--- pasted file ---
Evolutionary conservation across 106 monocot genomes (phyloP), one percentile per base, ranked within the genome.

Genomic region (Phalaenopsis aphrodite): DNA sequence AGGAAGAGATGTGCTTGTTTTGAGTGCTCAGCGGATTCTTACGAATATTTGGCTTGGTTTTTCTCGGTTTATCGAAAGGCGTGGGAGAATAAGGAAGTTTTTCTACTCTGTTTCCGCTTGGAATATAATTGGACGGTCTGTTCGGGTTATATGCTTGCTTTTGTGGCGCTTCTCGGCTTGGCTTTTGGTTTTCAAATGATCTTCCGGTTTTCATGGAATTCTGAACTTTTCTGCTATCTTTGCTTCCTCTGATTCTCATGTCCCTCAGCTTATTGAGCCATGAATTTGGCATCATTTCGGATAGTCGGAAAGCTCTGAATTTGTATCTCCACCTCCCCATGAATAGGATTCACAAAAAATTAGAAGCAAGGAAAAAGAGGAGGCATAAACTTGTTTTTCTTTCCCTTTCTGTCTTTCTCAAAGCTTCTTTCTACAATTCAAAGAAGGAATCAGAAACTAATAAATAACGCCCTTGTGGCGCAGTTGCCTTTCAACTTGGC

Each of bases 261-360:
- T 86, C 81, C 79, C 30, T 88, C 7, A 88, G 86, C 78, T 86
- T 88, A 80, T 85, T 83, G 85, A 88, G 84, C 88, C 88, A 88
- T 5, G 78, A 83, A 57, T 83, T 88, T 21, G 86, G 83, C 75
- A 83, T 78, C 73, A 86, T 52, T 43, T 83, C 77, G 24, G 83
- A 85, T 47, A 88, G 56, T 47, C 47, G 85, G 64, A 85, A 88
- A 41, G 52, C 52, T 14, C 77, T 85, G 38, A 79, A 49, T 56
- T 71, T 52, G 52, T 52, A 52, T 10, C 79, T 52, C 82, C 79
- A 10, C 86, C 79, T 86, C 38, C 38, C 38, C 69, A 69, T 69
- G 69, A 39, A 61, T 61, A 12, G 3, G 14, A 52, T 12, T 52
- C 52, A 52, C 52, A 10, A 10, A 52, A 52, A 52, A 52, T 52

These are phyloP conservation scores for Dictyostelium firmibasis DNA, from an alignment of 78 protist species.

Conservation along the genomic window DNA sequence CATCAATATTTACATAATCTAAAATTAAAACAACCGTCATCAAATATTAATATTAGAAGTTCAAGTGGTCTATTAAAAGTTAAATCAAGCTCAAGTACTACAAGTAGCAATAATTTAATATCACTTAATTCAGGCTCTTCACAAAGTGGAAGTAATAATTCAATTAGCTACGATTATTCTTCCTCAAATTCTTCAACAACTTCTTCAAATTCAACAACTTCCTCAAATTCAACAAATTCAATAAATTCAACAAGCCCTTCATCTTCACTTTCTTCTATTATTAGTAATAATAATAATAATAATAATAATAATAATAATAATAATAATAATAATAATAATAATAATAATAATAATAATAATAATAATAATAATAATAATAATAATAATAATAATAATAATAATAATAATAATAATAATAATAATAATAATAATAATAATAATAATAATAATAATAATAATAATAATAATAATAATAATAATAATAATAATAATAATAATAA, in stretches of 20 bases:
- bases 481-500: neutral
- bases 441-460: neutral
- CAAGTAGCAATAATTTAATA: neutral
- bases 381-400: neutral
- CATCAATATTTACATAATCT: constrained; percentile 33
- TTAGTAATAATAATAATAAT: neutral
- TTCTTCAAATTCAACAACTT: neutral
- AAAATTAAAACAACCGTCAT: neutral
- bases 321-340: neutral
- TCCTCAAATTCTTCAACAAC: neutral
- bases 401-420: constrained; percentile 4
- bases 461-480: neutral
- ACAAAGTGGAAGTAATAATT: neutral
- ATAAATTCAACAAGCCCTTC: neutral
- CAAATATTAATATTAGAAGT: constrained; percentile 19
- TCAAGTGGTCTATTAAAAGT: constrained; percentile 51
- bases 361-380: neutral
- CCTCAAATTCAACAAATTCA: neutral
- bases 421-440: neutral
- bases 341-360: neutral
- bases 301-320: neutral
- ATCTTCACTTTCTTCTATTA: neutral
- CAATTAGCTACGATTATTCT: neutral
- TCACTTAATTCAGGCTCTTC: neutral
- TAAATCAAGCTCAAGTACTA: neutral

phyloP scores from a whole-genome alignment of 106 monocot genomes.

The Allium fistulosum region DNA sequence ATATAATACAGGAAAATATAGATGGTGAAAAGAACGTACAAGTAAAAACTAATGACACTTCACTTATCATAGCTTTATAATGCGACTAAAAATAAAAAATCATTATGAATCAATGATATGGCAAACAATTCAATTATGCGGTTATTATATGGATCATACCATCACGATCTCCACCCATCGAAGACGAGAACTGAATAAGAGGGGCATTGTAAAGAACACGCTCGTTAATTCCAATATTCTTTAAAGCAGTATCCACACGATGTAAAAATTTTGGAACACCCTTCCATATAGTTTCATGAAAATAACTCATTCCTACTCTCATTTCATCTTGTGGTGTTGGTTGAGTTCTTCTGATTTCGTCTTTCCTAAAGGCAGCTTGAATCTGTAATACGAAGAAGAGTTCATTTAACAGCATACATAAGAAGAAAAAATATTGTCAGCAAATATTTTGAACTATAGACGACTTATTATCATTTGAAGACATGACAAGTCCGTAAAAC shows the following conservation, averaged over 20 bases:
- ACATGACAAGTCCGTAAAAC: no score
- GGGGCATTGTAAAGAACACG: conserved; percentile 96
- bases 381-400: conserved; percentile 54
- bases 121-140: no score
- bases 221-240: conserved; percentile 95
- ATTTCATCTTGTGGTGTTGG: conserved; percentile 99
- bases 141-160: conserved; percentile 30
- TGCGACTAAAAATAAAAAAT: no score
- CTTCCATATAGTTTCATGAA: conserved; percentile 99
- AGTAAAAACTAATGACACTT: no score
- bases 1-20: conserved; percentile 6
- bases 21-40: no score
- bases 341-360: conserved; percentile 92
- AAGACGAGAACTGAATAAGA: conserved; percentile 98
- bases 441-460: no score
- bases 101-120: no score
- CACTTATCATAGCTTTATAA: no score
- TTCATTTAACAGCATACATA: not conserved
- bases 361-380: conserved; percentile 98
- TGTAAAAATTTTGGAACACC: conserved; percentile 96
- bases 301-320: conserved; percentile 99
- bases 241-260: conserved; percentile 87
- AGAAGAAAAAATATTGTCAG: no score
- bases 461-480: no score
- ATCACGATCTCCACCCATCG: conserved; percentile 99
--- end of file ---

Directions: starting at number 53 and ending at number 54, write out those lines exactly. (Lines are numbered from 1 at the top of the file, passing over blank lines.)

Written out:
- bases 1-20: conserved; percentile 6
- bases 21-40: no score